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TWO MINUTES INTO HIS WORKOUT, LOUIE VITO IS ALREADY DRIPPING SWEAT.
Rivulets run down the Olympic snowboarder’s legs, pooling on the floor as he clutches 23kg dumbbells and launches onto a 60cm high box. “This sucks,” he pants, smiling. “Thanks for throwing me into the fire.”
“It’s what I do,” says his trainer, John Schaeffer, with a shrug. “Now drop the dumbbells and run steps… fast!”
Vito takes off toward a staircase leading to the second floor of the Winningfactor Sports Sciences training centre, Schaeffer’s gym in a converted farmhouse in Pennsylvania. He’s in for another two minutes of gruelling work. Next up: a five-move medicine-ball circuit done without rest. “Ballistic moves performed under extreme fatigue recruit muscles you don’t normally use,” says Schaeffer, dropping one of the many insights that have made him among the most sought-after trainers in the world. “Louie is lucky it’s a moderate-intensity day – on high-intensity days, I don’t let him drop the weights.”
For Schaeffer, a former world champion powerlifter and kickboxer, fatigue isn’t just the result of exercise; it’s the goal. And anyone who doubts his methods need only consider the accomplishments of the athletes he has trained, including eighttime Olympic medallist Apolo Ohno, world heavyweight boxer Alexander Zolkin and NFL star LeSean McCoy. “John takes you to the very brink of your edge and then brings you back,” says Ohno. “But he never pushes you past it.”
The results can be almost freakish: Vito taking NFL athletes twice his size to task in mixed-sport workouts; Ohno leg-pressing 907kg (14 times his body weight); McCoy changing direction in two-tenths of a second at full speed while carrying 32kg dumbbells. “The training is tough, but my athletes quickly come to realise that they have much more energy and muscle power than they ever knew they had,” says Schaeffer. He has dedicated 30 years to mastering ways to trigger that realisation and capitalise on it. Learn his five training secrets to unlock your own potential and take your workouts to a whole new level.
1 THE FUEL RULE: Don’t be afraid of fat
“The thing that most radically improves athletes’ performance is proper nutrition,” says Schaeffer, who developed the recipe below to help clients push harder in workouts and recover faster afterwards.
“Most of the kilojoules come from high-quality fats, a more efficient source of energy than carbs,” he says. “Plus, your body is actually less likely to store fat as fat.”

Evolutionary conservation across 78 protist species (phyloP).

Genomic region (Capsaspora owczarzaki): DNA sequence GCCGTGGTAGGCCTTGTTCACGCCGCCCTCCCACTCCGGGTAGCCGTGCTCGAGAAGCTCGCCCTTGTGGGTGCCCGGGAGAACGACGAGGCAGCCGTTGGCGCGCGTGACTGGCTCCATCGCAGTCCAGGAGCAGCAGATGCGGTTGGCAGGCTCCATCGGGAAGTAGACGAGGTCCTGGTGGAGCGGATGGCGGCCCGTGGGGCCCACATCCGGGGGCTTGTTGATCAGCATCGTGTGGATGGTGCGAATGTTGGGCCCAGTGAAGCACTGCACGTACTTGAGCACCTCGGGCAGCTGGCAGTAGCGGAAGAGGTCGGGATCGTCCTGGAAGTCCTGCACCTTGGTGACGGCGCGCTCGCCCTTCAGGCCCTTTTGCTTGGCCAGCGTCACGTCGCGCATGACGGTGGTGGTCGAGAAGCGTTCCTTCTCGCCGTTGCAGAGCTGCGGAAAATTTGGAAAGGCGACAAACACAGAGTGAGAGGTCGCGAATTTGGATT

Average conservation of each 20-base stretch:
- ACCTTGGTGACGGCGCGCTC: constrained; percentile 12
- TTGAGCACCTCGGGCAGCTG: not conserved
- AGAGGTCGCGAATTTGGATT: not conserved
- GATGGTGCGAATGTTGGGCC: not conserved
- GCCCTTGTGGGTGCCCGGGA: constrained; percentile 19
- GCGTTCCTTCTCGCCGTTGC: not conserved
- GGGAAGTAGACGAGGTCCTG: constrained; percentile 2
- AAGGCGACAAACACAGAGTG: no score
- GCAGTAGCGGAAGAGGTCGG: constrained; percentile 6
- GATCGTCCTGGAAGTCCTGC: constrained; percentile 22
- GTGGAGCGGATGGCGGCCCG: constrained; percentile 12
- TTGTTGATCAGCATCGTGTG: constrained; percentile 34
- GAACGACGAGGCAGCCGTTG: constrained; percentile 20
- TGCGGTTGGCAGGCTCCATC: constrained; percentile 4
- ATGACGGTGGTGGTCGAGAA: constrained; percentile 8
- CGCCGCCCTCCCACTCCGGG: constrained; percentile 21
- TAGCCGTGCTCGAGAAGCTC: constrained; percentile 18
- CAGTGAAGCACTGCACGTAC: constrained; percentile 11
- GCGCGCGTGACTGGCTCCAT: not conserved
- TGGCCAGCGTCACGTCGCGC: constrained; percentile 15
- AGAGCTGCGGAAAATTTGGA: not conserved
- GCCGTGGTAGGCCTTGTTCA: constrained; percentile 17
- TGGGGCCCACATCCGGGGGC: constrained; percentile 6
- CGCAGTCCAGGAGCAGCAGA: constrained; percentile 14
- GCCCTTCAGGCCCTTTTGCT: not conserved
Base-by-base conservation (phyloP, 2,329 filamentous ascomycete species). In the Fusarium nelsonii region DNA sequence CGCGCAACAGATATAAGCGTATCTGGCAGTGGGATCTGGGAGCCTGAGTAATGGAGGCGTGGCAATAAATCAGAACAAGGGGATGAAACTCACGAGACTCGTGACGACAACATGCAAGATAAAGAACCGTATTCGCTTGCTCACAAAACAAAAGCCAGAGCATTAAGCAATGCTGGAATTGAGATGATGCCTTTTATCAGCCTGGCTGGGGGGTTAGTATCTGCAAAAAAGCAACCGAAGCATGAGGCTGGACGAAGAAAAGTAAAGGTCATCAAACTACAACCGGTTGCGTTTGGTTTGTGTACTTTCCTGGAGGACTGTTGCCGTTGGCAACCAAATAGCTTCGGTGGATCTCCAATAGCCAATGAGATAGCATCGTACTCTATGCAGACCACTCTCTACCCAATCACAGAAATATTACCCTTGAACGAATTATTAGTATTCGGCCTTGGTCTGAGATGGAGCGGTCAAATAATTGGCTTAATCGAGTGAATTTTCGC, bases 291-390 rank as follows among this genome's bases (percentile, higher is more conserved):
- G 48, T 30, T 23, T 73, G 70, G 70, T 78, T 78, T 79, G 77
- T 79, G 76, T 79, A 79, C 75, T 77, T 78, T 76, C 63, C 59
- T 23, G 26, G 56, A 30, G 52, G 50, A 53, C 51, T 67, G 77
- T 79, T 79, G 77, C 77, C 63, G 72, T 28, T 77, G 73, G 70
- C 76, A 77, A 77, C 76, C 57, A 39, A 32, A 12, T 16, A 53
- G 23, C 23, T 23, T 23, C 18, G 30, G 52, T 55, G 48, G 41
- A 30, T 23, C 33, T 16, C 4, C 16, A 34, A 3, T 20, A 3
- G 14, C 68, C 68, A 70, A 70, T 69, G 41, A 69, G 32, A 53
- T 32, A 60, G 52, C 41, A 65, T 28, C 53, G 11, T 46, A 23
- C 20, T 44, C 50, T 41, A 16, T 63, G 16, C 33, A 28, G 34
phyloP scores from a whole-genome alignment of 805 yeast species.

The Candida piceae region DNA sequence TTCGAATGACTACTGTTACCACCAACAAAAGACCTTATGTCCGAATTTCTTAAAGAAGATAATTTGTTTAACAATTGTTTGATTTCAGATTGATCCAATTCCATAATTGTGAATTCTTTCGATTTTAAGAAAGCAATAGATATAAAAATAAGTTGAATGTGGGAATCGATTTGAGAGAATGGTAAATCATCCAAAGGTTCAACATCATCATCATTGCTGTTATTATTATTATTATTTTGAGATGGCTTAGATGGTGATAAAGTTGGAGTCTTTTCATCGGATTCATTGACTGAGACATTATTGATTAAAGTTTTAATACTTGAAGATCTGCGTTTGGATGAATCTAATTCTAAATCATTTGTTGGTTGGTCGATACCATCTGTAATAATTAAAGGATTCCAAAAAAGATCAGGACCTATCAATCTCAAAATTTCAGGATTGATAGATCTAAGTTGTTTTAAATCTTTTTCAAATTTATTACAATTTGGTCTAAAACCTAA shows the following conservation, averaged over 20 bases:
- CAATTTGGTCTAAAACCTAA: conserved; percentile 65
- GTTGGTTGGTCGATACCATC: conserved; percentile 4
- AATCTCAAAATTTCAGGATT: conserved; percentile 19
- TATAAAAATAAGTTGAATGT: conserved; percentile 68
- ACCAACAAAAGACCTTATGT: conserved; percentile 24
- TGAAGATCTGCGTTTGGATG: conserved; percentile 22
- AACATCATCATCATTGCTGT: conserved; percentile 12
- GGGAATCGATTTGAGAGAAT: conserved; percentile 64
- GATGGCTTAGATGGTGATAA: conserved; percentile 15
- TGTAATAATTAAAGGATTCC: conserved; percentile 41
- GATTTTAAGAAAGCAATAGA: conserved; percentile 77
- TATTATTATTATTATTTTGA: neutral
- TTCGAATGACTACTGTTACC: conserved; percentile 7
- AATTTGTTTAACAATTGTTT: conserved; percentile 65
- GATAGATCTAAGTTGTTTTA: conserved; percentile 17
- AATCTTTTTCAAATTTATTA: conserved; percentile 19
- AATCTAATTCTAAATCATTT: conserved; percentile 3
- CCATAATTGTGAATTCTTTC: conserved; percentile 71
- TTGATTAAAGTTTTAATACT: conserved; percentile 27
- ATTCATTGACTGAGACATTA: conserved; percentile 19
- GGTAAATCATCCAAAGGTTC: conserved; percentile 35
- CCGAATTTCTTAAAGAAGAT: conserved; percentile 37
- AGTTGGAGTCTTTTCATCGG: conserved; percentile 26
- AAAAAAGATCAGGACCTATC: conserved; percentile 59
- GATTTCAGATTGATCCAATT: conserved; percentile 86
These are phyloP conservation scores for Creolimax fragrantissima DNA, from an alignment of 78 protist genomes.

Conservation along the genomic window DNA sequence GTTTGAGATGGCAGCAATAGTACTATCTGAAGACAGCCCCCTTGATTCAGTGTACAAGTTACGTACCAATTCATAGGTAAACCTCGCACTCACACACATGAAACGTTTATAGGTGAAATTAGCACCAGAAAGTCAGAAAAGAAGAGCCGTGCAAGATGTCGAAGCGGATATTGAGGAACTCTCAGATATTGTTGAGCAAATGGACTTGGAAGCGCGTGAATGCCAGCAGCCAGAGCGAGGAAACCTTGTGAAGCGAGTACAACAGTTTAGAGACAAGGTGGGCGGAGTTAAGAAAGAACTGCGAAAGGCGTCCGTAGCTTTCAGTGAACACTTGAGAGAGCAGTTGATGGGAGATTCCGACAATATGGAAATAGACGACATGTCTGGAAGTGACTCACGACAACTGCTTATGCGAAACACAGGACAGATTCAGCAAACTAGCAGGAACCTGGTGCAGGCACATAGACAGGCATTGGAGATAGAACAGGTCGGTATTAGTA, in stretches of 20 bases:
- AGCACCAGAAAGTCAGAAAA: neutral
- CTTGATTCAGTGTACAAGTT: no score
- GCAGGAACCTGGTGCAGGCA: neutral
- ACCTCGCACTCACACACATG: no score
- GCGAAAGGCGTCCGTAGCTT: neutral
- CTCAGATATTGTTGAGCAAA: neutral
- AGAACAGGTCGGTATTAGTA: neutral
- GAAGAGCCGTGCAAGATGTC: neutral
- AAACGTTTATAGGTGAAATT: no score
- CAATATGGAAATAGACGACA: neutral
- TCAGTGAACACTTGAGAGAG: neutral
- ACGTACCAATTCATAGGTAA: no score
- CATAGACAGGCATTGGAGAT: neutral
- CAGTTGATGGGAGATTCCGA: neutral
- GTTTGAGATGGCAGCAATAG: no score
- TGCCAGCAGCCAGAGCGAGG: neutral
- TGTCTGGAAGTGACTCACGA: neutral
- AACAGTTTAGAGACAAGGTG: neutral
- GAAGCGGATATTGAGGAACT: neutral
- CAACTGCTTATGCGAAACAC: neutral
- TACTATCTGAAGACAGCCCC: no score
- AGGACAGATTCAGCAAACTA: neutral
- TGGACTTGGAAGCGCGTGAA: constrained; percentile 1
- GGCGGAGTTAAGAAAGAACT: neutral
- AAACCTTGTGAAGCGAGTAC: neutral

Combine 1 cup raw oats, 4 Tbsp coconut oil, 2 Tbsp whey protein and 1 cup applesauce. That makes
four servings (no baking).
Eat one, wait an hour and hit the gym.
2. THE CLOCK RULE: Brief Workouts Are Best
Muscle growth and fat loss mare proportional to hours spent lifting, right? “They’re not,” says Schaeffer. He points to Ohno’s workouts leading up to the 2010 Olympics, which rarely lasted longer than 30 minutes.
“But he did more in that time than most guys do in two hours,” Schaeffer says. “Workout density trumps duration because it forces you to keep the intensity high.”
Slice “fat” from your workouts – that is, socialising at the water fountain, chatting up the brunette on the treadmill and watching SuperSport highlights. Then give your rest periods the same attention you do to sets and reps. “Keep them to 30 seconds or less,” says Schaeffer
3. THE BRAIN RULE: Reaction Speed Can Be Trained
A brain that can process what it sees and respond quickly has an edge. “You can grab a steal, tip a pass or land a jump faster and more efficiently than your opponent,” says Schaeffer.
The Journal of Strength and Conditioning Research reports that NBA players with faster reaction times log better stats. “It’s a game changer for athletes,” says Schaeffer. “But it can help regular guys do better in everyday tasks, from driving to kid watching.”
HONE YOUR REFLEXES
Face a buddy from 10 metres away. Close your eyes and have him bounce a tennis ball to you, yelling “left” or “right”. When he does, open your eyes and catch it with that hand.
Training solo? Use a wall.
4. THE REST RULE: Pack In More Work
No matter how hard you go in the gym, you can probably go harder. The reason: You set the weight down between sets. “Staying under load for the entire exercise and then immediately doing one set of a ballistic move – like explosive step-ups or push-ups –will recruit dormant motor neurons and condition your body to recover under stress,” says Schaeffer.
“It will also trigger a surge of muscle-building hormones.”
MIX IT UP
Add Killer Combos [see right] to your fitness plan. “These can be very difficult, mentally and physically,” says Schaeffer. “So don’t just grind through them. Focus on good form.”
If you feel your form slipping, use less weight.
5. THE FINISHING RULE: If You End Slow You’ll Be Slow
Many guys think of strength and cardio as separate entities. But interval training can be beneficial at the end of a resistance workout. “Your body remembers and adapts to what it does last in a training session,” Schaeffer says. “If you end slow, you’ll be slow.
That’s why my athletes finish their workouts with speed work.”
HIT THE AFTERBURNERS
When the last lift or rep is done, hop on a treadmill, rower, or Airdyne bike for 5 to 10 intervals. “For each interval, sprint all out for 30 seconds and recover 30 seconds,” says Schaeffer.
“But don’t dial it back too much during the recovery – I typically have Louie sprint at 22 miles an hour and recover at 12.”